A trick is to make sure you have one spot to take the puppy. And make it close to the door. Do not have it on the other side of the yard. Some people buy a pee post, which I think is a good visual for them, that's rather consistent. But also if they have an accident in the house, you pick that up with a paper towel and put that in the potty spot in the yard. The smell will reinforce that they need to go in that particular spot in the yard.
Positive reinforcement and positive experiences while potty training your foster pups are keys to long-term success.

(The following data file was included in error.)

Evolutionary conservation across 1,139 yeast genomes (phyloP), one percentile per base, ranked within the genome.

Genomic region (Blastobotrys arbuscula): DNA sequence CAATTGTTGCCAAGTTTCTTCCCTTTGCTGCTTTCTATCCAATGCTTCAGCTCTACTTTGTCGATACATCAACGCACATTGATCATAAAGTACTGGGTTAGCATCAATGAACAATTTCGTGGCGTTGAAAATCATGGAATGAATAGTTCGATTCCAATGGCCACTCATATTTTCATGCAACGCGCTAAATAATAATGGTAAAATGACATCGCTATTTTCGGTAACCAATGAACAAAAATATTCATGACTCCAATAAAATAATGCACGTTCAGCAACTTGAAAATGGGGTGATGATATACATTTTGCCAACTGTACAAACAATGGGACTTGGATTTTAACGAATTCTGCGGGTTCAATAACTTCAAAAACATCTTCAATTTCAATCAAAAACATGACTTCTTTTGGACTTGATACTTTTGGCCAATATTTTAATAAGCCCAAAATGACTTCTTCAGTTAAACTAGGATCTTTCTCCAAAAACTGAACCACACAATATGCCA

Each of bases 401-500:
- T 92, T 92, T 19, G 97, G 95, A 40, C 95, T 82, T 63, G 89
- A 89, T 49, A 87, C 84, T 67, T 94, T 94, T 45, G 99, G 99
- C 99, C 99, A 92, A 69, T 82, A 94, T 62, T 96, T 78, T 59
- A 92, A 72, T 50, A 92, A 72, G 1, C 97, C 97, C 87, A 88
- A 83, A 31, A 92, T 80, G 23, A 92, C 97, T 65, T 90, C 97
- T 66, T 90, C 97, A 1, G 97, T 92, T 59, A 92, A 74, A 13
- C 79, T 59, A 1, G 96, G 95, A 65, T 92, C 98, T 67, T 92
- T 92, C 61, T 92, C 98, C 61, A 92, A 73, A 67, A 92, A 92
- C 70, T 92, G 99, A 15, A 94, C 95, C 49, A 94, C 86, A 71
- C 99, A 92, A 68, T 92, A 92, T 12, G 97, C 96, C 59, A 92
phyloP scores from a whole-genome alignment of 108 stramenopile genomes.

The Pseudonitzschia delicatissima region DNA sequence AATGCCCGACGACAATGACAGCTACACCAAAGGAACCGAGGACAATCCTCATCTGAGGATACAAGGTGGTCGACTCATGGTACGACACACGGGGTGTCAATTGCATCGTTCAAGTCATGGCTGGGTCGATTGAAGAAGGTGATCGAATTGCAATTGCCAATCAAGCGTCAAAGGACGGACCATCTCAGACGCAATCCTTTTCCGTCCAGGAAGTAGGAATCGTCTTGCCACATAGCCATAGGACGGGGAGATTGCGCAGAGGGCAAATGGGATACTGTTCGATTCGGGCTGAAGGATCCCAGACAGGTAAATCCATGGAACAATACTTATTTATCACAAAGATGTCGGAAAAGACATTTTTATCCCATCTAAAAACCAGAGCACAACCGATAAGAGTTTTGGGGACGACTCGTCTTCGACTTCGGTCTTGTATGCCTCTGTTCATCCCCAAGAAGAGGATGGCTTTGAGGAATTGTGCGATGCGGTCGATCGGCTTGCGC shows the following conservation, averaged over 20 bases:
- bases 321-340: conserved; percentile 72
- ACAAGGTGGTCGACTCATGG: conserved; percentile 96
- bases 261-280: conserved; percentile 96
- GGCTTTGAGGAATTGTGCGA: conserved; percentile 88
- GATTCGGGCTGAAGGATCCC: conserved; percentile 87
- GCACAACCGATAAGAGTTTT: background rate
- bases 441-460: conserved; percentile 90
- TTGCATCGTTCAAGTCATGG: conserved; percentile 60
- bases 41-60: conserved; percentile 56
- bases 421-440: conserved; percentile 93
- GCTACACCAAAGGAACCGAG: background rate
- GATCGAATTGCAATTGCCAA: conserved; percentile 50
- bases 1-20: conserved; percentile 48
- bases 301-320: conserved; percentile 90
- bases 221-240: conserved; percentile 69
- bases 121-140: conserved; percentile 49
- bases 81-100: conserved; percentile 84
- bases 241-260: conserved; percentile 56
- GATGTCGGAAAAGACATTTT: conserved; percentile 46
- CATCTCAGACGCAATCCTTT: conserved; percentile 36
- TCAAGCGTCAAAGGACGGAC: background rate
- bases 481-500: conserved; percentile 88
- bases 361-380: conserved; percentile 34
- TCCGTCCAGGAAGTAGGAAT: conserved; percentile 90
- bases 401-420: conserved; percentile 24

Another mistake people make is continuing to use potty pads in the house. You just want to train them to go outside and take away the potty pads at about 8 weeks old.
You can also incorporate a bell by the door. It has to be BY the door and at a level they can easily hit with their paw. Not on the door. You don’t want the bells to chime every time you open the door. The chime needs to be associated with going to the bathroom. So back to Pavlov’s dog and the oven timer. Ding, go to the door, ring the bell with your hand first making sure they see you do it, go outside to potty area, say "Go potty!" and throw a big ol' party.